The Goodman’s been doing a great job of putting diverse ethnic voices onstage. Last season ended with Boleros for the Disenchanted, José Rivera’s sweet, sad look at the consequences of leaving Puerto Rico for the American mainland. Just before that came Ghostwritten, Naomi Iizuka’s fairy-tale treatment of the tangled human—and culinary—relations between the United States and Vietnam. And last November there was Ruined, a devastating piece of work by African-American writer Lynn Nottage about walking casualties of the permanent war in the Democratic Republic of Congo. (Commissioned by the Goodman, Ruined went on to win the 2009 Pulitzer for best drama.) Even Irish Catholics got significant play at the theater, what with the international Eugene O’Neill fest.
Now it seems artistic director Robert Falls and company have decided it’s time the Jews got a turn. Or two turns, really.
The new season’s opener was Animal Crackers, which conjured the antic spirits of the Marx Brothers by way of a 1928 musical comedy written by George S. Kaufman, Morrie Ryskind, Bert Kalmar, and Harry Ruby—Jews all—that features a song rhyming “explorer” with “shnorer.” The production was a marvel, though it would’ve worked better as a gesture of inclusion if the Goodman hadn’t chosen to set its premiere in the middle of Yom Kippur.
The second turn? Something less than a marvel. It’s a new two-act by Alan Gross called High Holidays.
If you’ve been around Chicago theater long enough, you may remember Gross from when he was going to be David Mamet, only funnier. His comedy Lunching was a big hit in 1977. He’s written some other plays, but High Holidays is his first in a long time, a fictionalized memoir of growing up in Skokie—here, for some reason, called Iroquois—during the Kennedy era.
Billy Roman is the Alan Gross figure of the piece: a hulking, lonely 13-year-old who loves to fantasize about quarterbacking for the Bears but can’t master the Torah portion he’s been assigned for his bar mitzvah, coming up in a mere two months, at the end of November 1963. Billy’s dad, Nate, is a World War II vet who saw action at the Battle of the Bulge but now works miserably for his own, domineering father in a west-side shoe store. His mom, Essie, is a homemaker with a sharp mouth and nice bossa nova moves. They both worry that Billy’s slow.
The kid’s also got an 18-year-old brother—formerly Bobby, now Rob—who’s been down in Bloomington at Illinois State University, learning folk music, vegetarianism, and pot. Radicalized Rob’s visit home for Rosh Hashanah triggers confrontations that will blow a gaping hole in this nuclear family’s cell wall.
High Holidays is a horrible play in a hundred ways, but it’s amazingly precise as a work of ethnography. Like Gross, I’m a local boy in my 50s, and like Billy Roman, I was brought up in a workaday milieu by second-generation American Jews who were born in Chicago, came of age during the Depression, lacked college degrees, and spoke lots of Yiddish. The points of intersection between this fictional family and my own are not just numerous but uncanny. Things I thought were unique to my experience—favorite words, inflections, references, the sly, humorous way my parents flirted with each other, my olfactory image of my dad as an amalgam of tobacco, Old Spice, and Pontiac—all turn out to be part of the culture.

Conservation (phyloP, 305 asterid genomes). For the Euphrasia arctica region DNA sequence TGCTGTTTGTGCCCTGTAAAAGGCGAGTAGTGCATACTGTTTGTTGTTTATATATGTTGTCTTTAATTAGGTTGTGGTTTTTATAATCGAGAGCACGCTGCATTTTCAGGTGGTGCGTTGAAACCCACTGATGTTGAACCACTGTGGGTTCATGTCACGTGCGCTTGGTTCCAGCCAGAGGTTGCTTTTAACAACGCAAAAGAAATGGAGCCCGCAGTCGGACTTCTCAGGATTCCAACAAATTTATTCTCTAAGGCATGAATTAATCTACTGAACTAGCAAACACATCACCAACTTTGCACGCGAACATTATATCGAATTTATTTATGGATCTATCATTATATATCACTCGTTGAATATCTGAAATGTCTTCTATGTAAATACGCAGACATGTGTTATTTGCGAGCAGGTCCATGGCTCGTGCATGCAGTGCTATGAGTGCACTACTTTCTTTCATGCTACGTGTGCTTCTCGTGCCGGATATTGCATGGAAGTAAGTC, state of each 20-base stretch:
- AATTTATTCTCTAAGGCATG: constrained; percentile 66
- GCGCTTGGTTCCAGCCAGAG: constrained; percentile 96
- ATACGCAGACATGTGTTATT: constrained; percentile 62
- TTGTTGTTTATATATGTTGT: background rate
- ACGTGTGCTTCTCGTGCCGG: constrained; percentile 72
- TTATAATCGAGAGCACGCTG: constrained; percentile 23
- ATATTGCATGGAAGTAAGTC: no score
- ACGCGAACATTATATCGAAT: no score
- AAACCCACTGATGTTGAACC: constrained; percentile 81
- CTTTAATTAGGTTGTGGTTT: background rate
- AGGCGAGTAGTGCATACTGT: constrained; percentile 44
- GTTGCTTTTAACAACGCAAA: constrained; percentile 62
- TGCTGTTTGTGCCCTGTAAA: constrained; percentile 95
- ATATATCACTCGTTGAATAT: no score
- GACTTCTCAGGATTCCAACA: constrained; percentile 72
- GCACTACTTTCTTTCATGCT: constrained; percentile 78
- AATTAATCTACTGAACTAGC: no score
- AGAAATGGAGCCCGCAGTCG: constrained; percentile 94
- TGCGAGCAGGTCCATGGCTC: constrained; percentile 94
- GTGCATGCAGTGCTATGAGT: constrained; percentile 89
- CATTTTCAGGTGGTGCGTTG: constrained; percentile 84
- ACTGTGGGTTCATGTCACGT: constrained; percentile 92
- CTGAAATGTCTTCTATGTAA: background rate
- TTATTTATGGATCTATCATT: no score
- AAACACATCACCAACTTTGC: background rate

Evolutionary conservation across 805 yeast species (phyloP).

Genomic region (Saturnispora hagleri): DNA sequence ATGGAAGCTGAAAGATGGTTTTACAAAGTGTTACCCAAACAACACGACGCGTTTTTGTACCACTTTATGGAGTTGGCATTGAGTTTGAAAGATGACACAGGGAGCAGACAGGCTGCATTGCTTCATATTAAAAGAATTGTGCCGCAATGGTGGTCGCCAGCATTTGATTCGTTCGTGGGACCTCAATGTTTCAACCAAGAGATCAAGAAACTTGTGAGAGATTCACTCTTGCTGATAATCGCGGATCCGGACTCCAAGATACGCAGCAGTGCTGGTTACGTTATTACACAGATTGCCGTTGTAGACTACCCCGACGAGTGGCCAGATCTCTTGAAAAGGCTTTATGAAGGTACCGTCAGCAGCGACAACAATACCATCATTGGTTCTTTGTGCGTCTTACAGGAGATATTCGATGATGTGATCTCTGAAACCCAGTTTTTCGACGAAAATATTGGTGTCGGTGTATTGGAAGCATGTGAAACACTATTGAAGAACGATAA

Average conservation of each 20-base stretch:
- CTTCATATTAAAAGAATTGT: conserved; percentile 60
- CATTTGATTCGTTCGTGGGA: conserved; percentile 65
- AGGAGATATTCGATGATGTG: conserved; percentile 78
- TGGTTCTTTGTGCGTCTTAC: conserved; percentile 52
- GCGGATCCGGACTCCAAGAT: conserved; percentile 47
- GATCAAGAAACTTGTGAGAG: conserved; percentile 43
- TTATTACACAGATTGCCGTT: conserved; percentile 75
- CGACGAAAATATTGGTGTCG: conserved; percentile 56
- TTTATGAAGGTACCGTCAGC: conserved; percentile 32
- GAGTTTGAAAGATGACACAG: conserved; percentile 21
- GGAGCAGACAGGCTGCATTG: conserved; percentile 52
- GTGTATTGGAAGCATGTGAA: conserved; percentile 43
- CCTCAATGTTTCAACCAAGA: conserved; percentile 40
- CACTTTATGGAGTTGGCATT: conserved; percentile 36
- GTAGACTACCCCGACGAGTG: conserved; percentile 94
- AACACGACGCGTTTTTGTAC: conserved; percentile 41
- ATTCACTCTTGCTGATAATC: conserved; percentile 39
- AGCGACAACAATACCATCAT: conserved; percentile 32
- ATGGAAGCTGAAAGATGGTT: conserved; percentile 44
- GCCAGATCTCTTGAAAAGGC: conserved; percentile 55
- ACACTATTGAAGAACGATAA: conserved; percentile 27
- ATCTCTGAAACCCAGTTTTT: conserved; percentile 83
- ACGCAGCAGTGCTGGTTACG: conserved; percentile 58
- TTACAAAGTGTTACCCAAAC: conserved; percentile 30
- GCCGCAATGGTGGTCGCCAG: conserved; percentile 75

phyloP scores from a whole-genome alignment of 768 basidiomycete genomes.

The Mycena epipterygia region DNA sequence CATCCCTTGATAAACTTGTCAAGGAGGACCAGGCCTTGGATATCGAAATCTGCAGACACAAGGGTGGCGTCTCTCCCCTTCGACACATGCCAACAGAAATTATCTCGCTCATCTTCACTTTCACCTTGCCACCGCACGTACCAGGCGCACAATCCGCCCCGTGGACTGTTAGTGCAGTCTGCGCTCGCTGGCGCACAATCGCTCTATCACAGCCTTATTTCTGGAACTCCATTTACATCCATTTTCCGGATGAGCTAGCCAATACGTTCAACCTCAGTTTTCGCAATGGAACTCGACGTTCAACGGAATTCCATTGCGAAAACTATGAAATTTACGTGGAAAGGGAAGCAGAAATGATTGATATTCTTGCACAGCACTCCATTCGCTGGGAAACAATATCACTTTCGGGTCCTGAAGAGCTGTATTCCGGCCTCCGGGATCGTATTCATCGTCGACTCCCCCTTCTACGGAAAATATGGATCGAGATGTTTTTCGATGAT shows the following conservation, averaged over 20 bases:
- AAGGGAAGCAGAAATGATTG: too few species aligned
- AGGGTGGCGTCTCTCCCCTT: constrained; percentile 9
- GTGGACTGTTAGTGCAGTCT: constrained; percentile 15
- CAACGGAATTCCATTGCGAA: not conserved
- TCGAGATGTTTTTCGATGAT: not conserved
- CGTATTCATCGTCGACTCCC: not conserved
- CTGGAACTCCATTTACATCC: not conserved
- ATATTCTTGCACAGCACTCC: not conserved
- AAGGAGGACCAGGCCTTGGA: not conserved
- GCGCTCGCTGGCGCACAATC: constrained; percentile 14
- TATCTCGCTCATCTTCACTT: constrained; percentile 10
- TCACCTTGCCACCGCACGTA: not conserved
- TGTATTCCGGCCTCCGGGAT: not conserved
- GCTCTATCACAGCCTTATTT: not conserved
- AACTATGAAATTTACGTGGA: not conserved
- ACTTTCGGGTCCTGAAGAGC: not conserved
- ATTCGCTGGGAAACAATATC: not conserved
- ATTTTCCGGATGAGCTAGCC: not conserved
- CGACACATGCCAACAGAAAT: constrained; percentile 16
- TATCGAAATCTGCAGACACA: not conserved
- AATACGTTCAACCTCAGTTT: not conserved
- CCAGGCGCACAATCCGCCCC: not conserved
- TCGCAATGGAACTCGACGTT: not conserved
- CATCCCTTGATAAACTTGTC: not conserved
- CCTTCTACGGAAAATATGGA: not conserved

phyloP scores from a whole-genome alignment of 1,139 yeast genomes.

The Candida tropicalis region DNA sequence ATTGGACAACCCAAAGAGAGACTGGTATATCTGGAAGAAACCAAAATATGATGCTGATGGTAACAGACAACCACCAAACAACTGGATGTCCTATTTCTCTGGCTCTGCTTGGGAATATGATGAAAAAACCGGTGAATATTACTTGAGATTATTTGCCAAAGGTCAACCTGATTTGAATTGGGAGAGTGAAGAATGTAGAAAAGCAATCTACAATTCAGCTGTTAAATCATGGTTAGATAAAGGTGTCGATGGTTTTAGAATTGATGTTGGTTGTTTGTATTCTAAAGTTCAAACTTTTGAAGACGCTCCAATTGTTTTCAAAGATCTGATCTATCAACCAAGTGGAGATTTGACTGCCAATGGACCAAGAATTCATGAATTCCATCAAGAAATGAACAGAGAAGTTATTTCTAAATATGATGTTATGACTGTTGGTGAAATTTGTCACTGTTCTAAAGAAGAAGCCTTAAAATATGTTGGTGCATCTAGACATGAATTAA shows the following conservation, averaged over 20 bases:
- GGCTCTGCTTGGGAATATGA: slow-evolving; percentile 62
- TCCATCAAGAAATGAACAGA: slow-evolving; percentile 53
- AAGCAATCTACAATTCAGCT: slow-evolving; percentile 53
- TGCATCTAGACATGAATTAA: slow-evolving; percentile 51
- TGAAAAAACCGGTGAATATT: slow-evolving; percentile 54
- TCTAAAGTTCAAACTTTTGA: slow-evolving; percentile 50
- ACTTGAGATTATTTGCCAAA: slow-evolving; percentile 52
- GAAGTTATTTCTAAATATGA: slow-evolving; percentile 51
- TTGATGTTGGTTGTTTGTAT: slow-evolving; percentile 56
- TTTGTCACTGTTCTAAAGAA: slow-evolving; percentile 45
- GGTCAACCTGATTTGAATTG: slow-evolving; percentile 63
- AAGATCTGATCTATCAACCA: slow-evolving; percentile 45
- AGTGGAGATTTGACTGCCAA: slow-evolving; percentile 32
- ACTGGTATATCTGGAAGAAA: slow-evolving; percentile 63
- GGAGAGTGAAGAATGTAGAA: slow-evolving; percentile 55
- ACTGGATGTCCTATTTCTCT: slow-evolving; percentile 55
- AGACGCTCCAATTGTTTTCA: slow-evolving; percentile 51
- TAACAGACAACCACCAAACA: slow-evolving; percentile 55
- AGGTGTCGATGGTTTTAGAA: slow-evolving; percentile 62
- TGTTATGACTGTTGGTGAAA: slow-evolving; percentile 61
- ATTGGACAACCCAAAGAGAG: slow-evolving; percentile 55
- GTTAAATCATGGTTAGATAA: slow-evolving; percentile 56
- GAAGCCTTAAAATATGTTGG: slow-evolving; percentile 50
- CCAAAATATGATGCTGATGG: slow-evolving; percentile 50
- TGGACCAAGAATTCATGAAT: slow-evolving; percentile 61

The Romans’ down-putting, vulgar way of talking to one another is familiar too. But they take it to a traumatic extreme. My mom was perfectly capable of saying something awful while giving me a kiss on the head, but she’d never promise to cut a football up into little pieces and stuff those pieces up her kid’s ass, like Essie does. Or use a yiddishism to call him a mental defective, like Nate does.
Nate and Essie’s verbal brutality is so pervasive that it’s easy to fixate on it as the source of what’s wrong with High Holidays. But it isn’t. Or more accurately, it is only to the extent that Gross has an ambivalent relationship to it. Early on, Billy’s so cowed by his mother’s tirades that he stutters when he talks to her; before long, though, that’s somehow forgotten and he’s as eloquently snotty as any adolescent.
No, what’s wrong with High Holidays is that Gross and director Steven Robman clearly think that Billy is its main character and his imminent bar mitzvah its subject. They signal as much by giving him a closing monologue, which includes a gee-whiz reversal.
Neither Gross nor Robman has stepped away from the material far enough to realize that High Holidays‘ real subject is the oedipal triangle between Nate, Essie, and Rob. Gross knows it’s there: one of the few moving moments in the play is a conversation between Essie and a drunken Nate in which he talks about it. But Gross’s script fails to put this glaring bit of dysfunction at the center of things. As a result, everything’s farkakt—structure, characterizations, everything. And we end up with over two and a half hours of anguished dialogue, threats, and violence about nothing more compelling than a bar mitzvah.